Both Gutsy the Wombat & Dad Emu are created by Warrnambool artist Jimmy Buscombe. Both of the mural arts are very vivid and cute. They have certainly captured the eyes of many passersby. Even if you are not a big fan of mural arts, it can still be a fun spot to check out on your way to Logans Beach.
Point Ritchie (Myojil)
Point Ritchie is a stunning oceanfront area at the mouth of Hopkins River. At Point Ritchie, you can find clusters of incredible rock formations along the coastline, enjoy a relaxing walk on its pristine beach, and admire a breathtaking sunset view over where the peaceful Hopkins River meets the wild Southern Ocean.
With only a short distance from Logans Beach, Point Ritchie is also a great spot for whale watching between June and August each year. Seals regularly frequent the beachfront area in Point Ritchie as well.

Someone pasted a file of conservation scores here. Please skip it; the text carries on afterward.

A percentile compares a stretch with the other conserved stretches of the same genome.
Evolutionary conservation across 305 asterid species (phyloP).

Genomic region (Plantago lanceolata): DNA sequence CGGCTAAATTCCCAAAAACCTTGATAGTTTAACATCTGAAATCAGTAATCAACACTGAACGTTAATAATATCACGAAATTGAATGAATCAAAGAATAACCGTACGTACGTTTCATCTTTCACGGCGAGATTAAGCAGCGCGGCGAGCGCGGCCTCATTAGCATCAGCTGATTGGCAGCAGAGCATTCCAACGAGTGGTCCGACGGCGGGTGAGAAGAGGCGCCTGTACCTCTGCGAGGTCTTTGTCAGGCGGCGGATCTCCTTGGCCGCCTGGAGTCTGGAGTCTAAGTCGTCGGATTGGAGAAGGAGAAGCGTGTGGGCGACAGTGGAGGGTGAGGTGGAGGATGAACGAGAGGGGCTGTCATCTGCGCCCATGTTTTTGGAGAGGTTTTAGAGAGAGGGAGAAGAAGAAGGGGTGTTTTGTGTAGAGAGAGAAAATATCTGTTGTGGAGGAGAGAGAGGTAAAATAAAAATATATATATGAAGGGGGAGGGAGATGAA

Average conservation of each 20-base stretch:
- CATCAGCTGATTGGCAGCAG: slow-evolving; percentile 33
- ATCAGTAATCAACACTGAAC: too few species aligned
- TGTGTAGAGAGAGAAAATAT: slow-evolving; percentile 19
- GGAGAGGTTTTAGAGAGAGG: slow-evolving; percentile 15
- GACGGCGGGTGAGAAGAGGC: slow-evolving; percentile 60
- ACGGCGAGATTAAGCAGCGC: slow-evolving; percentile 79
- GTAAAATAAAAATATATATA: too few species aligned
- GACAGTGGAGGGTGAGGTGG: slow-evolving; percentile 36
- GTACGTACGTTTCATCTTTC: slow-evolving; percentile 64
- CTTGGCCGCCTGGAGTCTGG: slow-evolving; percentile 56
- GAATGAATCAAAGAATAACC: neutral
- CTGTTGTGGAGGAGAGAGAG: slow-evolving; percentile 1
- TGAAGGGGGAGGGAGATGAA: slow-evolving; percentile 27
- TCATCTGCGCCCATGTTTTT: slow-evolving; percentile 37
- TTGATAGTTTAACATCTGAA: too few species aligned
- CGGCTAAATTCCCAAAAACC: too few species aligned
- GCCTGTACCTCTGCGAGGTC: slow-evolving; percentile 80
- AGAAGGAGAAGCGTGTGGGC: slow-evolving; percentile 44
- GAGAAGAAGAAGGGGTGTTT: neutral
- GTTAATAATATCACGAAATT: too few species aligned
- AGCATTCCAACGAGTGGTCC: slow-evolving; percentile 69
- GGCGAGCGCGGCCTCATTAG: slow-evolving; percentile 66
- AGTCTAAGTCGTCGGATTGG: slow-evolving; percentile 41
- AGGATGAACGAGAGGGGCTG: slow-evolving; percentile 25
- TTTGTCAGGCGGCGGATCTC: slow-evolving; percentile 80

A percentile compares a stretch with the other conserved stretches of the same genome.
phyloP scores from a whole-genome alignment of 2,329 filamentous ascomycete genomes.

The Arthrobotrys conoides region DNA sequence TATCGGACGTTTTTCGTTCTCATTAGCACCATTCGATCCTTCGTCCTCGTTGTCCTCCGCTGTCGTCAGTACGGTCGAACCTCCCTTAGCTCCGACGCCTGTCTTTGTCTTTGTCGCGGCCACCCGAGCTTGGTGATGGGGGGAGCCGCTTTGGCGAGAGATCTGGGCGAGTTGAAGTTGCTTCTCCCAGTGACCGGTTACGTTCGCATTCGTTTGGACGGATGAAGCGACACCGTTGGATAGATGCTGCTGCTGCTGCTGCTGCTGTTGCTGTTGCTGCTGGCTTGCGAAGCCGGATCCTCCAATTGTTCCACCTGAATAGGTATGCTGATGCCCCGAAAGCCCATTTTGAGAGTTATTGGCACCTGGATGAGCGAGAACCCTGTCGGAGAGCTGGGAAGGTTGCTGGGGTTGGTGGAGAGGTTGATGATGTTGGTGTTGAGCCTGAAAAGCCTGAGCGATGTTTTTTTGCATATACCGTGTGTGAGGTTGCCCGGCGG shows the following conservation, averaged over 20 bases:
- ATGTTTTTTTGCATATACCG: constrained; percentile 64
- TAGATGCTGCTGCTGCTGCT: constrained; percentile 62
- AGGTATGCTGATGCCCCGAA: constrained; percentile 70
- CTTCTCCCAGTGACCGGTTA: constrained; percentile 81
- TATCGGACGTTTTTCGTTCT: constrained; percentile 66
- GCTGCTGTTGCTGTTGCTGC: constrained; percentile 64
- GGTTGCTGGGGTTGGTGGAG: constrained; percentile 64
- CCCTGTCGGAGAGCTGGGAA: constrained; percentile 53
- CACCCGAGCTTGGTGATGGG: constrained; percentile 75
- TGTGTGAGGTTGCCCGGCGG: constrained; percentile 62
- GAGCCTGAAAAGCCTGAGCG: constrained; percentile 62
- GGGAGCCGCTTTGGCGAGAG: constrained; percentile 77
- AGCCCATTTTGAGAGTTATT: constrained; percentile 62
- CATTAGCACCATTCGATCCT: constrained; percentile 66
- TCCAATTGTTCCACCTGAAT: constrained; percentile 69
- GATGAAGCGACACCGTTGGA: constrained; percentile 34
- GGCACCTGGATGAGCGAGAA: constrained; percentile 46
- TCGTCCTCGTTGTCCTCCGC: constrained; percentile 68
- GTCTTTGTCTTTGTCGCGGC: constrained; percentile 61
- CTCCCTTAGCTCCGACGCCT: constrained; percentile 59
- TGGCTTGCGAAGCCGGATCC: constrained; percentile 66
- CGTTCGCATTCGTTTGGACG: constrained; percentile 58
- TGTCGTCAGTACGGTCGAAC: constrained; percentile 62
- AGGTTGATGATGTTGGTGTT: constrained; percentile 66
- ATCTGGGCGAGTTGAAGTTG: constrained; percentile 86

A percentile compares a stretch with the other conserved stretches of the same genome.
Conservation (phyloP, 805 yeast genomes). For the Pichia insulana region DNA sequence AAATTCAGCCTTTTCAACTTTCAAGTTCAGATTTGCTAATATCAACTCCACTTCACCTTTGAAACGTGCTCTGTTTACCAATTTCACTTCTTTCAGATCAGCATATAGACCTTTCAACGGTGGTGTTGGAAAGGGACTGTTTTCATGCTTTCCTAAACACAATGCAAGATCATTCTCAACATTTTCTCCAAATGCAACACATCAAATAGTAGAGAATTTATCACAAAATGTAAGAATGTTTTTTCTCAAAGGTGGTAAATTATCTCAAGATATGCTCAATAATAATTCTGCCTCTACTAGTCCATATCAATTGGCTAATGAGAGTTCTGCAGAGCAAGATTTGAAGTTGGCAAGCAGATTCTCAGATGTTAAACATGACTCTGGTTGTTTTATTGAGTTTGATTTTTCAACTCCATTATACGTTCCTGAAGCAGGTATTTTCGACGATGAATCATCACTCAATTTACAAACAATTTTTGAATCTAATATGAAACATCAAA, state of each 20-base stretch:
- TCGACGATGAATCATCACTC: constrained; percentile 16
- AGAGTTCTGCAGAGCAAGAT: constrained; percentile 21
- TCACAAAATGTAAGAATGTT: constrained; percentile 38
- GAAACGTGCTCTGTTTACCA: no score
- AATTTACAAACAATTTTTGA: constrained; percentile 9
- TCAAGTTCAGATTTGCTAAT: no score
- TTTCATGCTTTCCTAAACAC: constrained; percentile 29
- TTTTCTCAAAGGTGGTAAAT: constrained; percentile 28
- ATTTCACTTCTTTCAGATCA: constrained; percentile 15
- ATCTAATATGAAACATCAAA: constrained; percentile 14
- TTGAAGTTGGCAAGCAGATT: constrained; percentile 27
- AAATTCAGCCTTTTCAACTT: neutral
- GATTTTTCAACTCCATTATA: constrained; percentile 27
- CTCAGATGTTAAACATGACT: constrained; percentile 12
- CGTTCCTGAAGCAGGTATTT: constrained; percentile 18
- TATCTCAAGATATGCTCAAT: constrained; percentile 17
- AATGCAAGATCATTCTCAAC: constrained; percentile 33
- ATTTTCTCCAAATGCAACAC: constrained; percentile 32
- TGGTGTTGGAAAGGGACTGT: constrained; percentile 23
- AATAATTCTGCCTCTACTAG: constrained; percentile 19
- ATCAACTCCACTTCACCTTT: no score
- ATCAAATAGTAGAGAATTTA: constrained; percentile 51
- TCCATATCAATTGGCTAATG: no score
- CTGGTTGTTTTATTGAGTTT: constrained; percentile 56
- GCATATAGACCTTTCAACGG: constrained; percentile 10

In addition to its natural beauty, Point Ritchie is also of historical significance. Evidence of human activities, such as shell remains and old fireplaces, have been discovered at Point Ritchie, indicating the existence of human activities in Point Ritchie back to tens of thousands of years ago.
Warrnambool Breakwater & Old Warrnambool Aquarium
Warrnambool Breakwater Rock Pier is a huge concrete breakwater that provides a safe environment for Warrnambool Harbour. This solid breakwater also provides locals and visitors with a great fishing spot. During the winter months, you can stand at the ocean end of Warrnambool Breakwater to admire the Southern Right Whales swimming by as well. Seals and stingrays are also regularly spotted around the breakwater.
Since the Warrnambool Breakwater Pier is massive, a return walk to and from the ocean end of Warrnambool Breakwater can take about 20 minutes, depending on individual fitness level. To make this walk more enjoyable and to admire the stunning views along the walk, you may wish to plan out slightly more time when visiting this rock pier.